It’s terrible that police officer deaths in the line of duty are up 43% this year over last. Not because the death of police officers, regardless of how “line of duty” is defined, are more significant than the death of any other person, but because the untimely death of a person who happens to be a police officer is as significant and unfortunate.
That doesn’t make it my fault, however. Via FoxNews :
Eugene O’Donnell, professor of police studies at John Jay College of Criminal Justice in New York, said the number of officer fatalities fluctuates from year to year. However, he said he has noticed an “alarming frequency” of people targeting police.
“There has been a spate of particularly brutal and senseless attacks on the police,” said O’Donnell, a former police officer and prosecutor in New York. “It seems to me, an unprecedented level of disrespect and willingness to challenge police officers all over the place.”
He said a rise in mental health problems and scathing criticism of police, such as the comments found on some blogs, could be fueling the brazenness and disregard for authority.
Could that be true? Possibly, though there’s absolutely nothing to suggest it aside from O’Donnell’s facile use of the statistic to lash out at “enemies of the police.” Hey, why not? You love police. You hate critics of police. The opportunity is available, and it’s not like people think hard enough to realize that you’re just making it up. At least some people will buy it, in any event.
I don’t buy it. Aside from the total absence of any substantive basis to support the claim, and despite the fact that many of the deaths were the result of vehicular negligence (yeah, maybe people were negligent because they were reading SJ on their Kindle while driving. It could happen.), let’s consider this in terms of cause and effect.
The content here about police is almost invariably in reaction to something a police officer has done.or failed to do. We(meaning bloggers who are disinclined to be police apologists) don’t make them do it. If it was up to us, they wouldn’t do it. It’s not, and they do it anyway. Only then do we write.
But O’Donnell claims that our highlighting and criticizing wrongdoing on the part of police “[fuels] the brazenness and disregard for authority.” Well, yeah, guilty on the disregard for authority part. But there is a monumental leap, even if it were factually connected, between criticizing police and the “brazenness”, assuming there’s a factual basis for such a claim, with which people deal with cops.
Clearly, the expectation of people like O’Donnell is that the public should obey and be compliant. I can hear the choir in the background singing, “it’s a very hard job to be a cop.” The song strikes a sour note. Contrary to the viewpoint of some police officers, as well as academics like O’Donnell who view the citizenry as existing to be subject to authority, it’s not our job as human beings to be compliant with the every whim of the cops. They’re the ones being paid to “protect and serve,” not to dominate and control. Worse yet, not to engage in conduct that results in the needless death of people at their hands. We’re getting just a wee bit tired of hearing the police officer say “oops, it was an accident.”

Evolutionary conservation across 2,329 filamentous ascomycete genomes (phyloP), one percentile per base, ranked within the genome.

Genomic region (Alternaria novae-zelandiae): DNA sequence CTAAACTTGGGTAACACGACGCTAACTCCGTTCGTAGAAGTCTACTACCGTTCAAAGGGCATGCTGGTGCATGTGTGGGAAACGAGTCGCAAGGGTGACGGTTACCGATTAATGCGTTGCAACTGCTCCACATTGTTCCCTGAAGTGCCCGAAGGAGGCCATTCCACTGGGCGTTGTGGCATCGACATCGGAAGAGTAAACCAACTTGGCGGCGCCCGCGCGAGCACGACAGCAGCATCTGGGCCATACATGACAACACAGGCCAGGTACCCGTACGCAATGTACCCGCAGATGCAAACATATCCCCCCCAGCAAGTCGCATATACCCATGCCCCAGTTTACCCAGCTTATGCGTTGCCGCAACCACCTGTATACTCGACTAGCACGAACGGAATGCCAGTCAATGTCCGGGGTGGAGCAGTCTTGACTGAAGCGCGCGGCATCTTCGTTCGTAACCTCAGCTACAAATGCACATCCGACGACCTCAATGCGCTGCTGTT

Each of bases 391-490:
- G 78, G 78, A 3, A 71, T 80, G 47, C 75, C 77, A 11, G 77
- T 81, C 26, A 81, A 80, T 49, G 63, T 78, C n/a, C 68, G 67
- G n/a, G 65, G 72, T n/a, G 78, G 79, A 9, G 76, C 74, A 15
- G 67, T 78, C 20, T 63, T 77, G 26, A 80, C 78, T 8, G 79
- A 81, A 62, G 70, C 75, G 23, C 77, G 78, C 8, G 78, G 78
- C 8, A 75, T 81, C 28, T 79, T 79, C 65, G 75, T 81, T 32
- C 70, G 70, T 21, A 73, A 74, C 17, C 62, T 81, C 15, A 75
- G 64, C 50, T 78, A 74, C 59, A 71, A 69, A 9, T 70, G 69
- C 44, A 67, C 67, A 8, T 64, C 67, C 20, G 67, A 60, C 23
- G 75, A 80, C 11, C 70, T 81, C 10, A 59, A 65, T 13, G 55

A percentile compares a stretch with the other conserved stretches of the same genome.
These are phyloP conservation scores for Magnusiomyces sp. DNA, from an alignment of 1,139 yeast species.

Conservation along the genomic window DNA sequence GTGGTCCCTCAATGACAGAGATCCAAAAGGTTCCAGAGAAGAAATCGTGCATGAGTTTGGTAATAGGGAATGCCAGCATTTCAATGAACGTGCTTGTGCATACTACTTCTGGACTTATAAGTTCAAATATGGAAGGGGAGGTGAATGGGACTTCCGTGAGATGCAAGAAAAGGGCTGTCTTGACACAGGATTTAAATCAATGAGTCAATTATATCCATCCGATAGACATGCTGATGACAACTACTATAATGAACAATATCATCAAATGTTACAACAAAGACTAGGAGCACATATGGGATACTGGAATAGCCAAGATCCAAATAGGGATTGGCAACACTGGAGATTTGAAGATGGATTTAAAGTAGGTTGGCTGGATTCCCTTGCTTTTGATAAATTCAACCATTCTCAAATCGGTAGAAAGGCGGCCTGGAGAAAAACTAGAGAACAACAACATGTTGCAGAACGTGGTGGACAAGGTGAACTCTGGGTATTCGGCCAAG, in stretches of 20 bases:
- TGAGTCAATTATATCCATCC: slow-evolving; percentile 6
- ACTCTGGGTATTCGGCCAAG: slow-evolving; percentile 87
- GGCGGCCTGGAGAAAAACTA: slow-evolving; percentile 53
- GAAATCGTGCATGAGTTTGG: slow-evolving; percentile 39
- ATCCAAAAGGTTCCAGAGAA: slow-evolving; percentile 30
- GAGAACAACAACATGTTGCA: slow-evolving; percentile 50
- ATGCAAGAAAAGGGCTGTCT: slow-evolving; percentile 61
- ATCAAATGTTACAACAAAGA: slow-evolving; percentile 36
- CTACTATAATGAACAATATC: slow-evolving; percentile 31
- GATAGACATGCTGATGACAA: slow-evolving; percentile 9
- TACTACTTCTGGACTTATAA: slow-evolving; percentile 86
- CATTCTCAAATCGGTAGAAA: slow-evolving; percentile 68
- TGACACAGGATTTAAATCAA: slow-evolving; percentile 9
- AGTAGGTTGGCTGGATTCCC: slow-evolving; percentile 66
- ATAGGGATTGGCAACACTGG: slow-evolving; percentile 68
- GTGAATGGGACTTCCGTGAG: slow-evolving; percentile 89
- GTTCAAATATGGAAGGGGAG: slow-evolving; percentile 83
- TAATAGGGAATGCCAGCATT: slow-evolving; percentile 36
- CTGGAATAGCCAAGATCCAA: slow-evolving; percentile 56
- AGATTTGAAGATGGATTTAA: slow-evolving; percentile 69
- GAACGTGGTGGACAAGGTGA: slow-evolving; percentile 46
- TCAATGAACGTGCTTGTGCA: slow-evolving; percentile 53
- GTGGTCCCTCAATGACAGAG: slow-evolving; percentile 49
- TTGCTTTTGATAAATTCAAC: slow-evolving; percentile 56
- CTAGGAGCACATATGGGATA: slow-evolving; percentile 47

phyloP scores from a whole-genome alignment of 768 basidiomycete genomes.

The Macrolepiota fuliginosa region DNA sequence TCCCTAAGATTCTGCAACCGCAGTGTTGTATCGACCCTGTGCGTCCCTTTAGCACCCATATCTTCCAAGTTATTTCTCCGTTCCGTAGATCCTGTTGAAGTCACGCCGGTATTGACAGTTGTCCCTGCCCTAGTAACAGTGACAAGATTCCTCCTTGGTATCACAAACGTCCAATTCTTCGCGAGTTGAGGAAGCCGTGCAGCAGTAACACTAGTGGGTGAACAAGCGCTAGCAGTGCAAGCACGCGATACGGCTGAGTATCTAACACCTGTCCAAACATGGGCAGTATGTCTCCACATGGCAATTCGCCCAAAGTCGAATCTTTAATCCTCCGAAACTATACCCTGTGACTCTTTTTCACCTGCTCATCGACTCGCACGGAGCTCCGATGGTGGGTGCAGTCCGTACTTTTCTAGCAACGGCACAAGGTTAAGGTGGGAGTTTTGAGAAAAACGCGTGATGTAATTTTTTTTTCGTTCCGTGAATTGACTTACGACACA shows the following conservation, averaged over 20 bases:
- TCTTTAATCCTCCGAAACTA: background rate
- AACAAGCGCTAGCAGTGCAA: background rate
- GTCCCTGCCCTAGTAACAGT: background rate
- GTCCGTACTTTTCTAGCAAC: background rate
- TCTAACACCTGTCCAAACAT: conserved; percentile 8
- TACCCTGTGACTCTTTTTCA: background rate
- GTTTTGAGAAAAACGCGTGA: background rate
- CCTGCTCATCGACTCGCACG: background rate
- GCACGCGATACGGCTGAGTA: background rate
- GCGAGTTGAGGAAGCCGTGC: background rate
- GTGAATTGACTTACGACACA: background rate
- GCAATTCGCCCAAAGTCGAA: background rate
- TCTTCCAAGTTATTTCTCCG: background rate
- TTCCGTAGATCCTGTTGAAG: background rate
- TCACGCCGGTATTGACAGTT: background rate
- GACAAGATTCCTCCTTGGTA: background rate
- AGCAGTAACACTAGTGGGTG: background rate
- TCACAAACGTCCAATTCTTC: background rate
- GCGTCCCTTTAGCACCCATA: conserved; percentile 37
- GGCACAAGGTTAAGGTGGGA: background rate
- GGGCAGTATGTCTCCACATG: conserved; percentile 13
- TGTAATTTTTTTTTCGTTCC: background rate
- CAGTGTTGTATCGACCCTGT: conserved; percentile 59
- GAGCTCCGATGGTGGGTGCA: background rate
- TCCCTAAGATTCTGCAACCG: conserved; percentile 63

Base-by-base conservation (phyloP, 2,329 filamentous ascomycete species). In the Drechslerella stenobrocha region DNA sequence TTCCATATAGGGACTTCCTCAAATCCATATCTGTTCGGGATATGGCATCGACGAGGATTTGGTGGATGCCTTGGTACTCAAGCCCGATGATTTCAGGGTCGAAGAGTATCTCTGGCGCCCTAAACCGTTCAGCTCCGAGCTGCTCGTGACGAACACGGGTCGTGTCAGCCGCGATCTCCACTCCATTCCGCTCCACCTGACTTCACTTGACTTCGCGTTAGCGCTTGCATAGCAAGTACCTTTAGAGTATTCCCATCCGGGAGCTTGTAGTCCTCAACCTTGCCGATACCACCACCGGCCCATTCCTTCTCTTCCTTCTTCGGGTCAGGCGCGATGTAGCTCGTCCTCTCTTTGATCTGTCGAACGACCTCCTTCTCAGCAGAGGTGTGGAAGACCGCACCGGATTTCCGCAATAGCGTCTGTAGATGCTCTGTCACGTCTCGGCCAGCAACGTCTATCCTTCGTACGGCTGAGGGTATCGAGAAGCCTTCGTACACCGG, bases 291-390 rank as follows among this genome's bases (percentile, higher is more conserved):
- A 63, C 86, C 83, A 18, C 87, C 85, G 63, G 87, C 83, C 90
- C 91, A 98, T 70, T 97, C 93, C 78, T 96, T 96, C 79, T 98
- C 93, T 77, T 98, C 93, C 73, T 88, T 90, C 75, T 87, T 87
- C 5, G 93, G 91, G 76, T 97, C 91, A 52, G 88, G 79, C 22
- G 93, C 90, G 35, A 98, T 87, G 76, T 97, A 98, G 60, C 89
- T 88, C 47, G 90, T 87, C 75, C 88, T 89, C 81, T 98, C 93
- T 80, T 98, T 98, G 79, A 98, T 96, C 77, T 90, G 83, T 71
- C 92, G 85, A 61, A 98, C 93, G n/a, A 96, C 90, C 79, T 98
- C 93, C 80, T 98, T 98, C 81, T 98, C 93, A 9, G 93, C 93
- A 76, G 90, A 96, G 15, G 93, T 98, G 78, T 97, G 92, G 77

The problem, at least for me, is that the needless deaths of people at the hands of police are just as tragic as the needless deaths of police officers. The difference is that when a police officer dies at the hand of a criminal, it’s at the hand of a criminal. Criminals are, by definition, functioning outside the law, and are behaving in a way that society does not tolerate. Criminals are not the bar by which police officer conduct is judged. When deaths occur at the hands of police officers, they can’t be excused because of the behavior of criminals. Society expects police officers to conduct themselves better than criminals.
And so bloggers are critical when police officers engage in misconduct, abuse, stupidity and violence. We do so because police officers behave this way. We do so because other police officers conceal and excuse such behavior by their blue brothers. We do not cause this behavior, and we’re not responsible for it happening.
If there is any truth whatsoever to O’Donnell’s claim, and I doubt there is, then don’t place the deaths of police officers at our feet. Cops act. We react. If you want to change the equation, go to the source. And if the complaint is that those of us who report or opine on the improper and criminal conduct of cops encourage or enable those who are otherwise inclined to do harm to police, then there’s an easy way to shut us up. Stop the misconduct, abuse, stupidity and violence.
What a glorious day it would be if there was nothing negative to say about cops.